Congressional Record: October 3, 2000 (Senate)
Page S9686-S9687



                             section 305

  Mr. BIDEN. Section 305 of S. 2507, the Intelligence Authorization 
bill, provides, in brief, that no future ``Federal law . . . that 
implements a treaty or other international agreement shall be construed 
as making unlawful an otherwise lawful and authorized intelligence 
activity of the United States Government . . . unless such Federal law 
specifically addresses such intelligence activity.'' This provision is 
necessary, the Committee report explains, because ``[t]here has been a 
concern that future legislation implementing international agreements

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could be interpreted, absent the enactment of section 305, as 
restricting intelligence activities that are otherwise entirely 
consistent with U.S. law and policy.'' The concern arises from an 
opinion issued in 1994 by the Office of Legal Council (OLC) of the 
Department of Justice. In that opinion, the Office interpreted the 
Aircraft Sabotage Act of 1984--a law implementing an international 
treaty on civil aviation safety--as applying to government personnel. 
Although the OLC opinion emphasized that its conclusions should ``not 
be exaggerated'' and also warned that its opinion ``should not be 
understood to mean that other domestic criminal statutes apply to 
U[nited S[tates] G[overnment] personnel acting officially,'' the 
Central Intelligence Agency, out of an abundance of caution, wants to 
avoid cases in which legislation implementing a treaty might 
criminalize an authorized intelligence activity even though Congress 
did not so expressly provide. I understand the Agency's concern that 
clarity for its agents is important. At the same time, however, we 
should take care to specify how section 305 is intended to work.
  One question is this: how do we tell when a Federal law actually 
``implements a treaty or other international agreement?'' My working 
assumption, in supporting section 305, is that we will be able to tell 
whether a future law ``implements a treaty or other international 
agreement'' by reading the law and the committee reports that accompany 
its passage. If the text of that future law or of the committee reports 
accompanying that bill states that the statute is intended to implement 
a treaty or other international agreement, then section 305 is 
pertinent to that statute. If there is no mention of such intent in 
that future law or in its accompanying reports, however, then we may 
safely infer that section 305 does not apply. Is that the understanding 
of the Select Committee on Intelligence, as well?
  Mr. SHELBY. That is certainly our intent. If a future law is to 
qualify under section 305 of this bill, we would expect its status as 
implementing legislation to be stated in the law, or some other 
contemporaneous legislative history.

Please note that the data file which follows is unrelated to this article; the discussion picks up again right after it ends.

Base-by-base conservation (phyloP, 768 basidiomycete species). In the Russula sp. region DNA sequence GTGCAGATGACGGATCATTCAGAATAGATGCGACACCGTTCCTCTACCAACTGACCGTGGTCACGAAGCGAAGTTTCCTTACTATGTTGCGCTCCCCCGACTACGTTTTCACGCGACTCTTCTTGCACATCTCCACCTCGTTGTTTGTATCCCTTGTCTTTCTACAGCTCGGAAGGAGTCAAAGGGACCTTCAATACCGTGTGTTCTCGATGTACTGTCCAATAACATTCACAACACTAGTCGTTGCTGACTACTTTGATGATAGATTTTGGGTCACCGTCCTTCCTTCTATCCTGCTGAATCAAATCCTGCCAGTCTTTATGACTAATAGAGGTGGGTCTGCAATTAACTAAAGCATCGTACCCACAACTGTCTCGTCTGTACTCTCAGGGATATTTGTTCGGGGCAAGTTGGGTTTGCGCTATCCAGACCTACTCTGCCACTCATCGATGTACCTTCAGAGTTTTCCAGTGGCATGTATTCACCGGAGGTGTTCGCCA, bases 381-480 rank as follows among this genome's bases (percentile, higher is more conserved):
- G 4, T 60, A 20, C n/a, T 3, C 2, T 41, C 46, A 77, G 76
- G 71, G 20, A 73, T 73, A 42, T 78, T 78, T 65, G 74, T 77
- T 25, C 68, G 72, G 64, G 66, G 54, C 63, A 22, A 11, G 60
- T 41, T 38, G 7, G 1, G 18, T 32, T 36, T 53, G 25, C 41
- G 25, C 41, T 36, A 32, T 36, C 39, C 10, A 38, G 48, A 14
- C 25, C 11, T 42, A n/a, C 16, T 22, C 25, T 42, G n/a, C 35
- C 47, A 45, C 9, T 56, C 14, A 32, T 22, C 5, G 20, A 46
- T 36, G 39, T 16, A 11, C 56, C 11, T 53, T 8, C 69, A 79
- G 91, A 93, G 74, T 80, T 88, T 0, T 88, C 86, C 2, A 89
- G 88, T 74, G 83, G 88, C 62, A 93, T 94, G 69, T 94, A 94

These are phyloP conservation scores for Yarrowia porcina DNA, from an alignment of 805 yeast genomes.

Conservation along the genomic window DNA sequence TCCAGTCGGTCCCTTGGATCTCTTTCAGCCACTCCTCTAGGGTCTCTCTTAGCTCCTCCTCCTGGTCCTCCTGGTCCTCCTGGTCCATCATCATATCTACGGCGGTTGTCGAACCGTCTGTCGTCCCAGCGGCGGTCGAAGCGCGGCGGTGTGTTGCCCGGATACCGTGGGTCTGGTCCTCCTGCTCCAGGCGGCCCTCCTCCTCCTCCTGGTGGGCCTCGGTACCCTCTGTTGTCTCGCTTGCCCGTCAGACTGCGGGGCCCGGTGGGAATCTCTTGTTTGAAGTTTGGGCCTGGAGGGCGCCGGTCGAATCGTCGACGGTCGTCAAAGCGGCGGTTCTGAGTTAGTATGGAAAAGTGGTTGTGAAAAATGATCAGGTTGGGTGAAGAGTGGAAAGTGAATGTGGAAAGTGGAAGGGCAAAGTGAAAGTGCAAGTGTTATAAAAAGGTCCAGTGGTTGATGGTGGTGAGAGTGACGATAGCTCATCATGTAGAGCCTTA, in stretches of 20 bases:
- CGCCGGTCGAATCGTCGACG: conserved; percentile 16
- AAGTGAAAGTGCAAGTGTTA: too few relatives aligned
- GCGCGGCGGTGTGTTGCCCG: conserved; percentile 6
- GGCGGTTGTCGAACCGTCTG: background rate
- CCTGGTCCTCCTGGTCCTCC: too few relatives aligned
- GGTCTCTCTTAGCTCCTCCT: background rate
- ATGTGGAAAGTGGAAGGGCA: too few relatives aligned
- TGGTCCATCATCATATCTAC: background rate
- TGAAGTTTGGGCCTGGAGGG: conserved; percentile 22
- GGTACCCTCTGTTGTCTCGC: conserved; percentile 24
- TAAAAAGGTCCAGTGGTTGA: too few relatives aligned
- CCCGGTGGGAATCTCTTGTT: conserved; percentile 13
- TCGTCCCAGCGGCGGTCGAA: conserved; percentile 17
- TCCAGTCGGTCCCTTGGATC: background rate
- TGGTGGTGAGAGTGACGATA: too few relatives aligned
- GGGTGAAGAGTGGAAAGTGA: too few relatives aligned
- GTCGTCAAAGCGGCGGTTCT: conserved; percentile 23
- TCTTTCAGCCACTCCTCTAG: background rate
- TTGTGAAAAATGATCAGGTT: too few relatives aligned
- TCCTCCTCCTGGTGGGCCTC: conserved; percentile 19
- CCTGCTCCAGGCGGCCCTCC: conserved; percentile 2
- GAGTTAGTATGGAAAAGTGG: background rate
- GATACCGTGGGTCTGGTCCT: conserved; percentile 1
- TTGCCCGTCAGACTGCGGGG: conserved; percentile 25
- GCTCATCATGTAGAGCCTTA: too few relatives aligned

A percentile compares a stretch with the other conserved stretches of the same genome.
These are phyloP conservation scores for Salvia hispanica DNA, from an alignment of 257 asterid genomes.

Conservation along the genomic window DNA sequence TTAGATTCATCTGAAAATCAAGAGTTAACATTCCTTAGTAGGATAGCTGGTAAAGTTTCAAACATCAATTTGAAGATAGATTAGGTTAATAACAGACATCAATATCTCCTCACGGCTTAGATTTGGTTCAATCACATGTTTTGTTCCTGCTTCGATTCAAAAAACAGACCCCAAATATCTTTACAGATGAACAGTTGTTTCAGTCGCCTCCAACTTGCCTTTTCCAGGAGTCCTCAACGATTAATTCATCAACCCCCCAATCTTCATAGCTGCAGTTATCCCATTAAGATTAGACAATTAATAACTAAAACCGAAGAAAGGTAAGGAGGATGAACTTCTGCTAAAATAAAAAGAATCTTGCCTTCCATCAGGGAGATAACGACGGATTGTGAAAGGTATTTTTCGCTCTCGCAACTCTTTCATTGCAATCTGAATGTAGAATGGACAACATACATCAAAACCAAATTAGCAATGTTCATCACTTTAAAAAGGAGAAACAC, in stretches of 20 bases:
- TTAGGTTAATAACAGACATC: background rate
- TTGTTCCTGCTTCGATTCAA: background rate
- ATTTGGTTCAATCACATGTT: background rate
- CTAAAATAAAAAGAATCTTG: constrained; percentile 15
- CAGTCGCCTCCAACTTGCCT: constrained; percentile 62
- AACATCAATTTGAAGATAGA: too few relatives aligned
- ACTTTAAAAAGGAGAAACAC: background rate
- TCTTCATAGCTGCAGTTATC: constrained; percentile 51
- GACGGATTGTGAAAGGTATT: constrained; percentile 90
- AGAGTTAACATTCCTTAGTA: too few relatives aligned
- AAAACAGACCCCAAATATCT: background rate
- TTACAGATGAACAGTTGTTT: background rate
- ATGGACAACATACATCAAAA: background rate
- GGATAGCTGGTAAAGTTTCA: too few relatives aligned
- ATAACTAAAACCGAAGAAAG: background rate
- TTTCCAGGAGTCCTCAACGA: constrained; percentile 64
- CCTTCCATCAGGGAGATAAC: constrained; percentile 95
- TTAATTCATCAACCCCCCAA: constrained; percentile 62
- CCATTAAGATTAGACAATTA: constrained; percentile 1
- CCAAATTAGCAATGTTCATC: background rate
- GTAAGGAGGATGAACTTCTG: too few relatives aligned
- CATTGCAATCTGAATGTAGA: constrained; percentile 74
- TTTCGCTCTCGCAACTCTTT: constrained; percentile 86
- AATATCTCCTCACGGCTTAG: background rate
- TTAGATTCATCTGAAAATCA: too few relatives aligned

Mr. BIDEN. another question is how to tell that a U.S. intelligence 
activity ``is authorized by an appropriate official of the United 
States Government, acting within the scope of the official duties of 
that official and in compliance with Federal law and any applicable 
Presidential directive.'' I am concerned that this could be 
misinterpreted to mean that some intelligence bureaucrat could 
authorize some otherwise illegal activity with a wink and a nod. It is 
not the intent of the Select Committee on Intelligence that there be 
written authorization for a U.S. intelligence activity?
  Mr. SHELBY. I understand the concerns of the Senator from Delaware. 
We expect that in almost all cases intelligence operations exempted 
from future treaty-implementing legislation will have been authorized 
in writing. I would note however, that many individual actions might be 
authorized through general written policies, rather than case-specific 
  Neither would I rule oral authorization in exigent circumstances. The 
Committee believes that intelligence agencies would be well advised to 
make written records of such authorizations, so as to guard against lax 
management or later assertions that unrecorded authorization was given 
for a person's otherwise unlawful actions. Such written records will 
also protect the government employees from allegations that their 
actions were not authorized.
  Mr. BIDEN. My final question to the chairman of the Select Committee 
on Intelligence relates to how other countries may view section 305. I 
interpret section 305 as governing only the interpretation of a certain 
set of U.S. criminal laws enacted in the future and whether those laws 
apply to government officials. Is that also the understanding of the 
chairman of the Select Committee on Intelligence?
  Mr. SHELBY. Yes, it is. Section 305 deals solely with the application 
of U.S. law to U.S. Intelligence activities. It does not address the 
question of the lawfulness of such activities under the laws of foreign 
countries, and it is in no respect meant to suggest that a person 
violating the laws of the United States may claim the purported 
authorization of a foreign government to carry out those activities as 
justification or as a defense in a prosecution for violation of U.S. 
  Mr. BIDEN. I thank the distinguished chairman.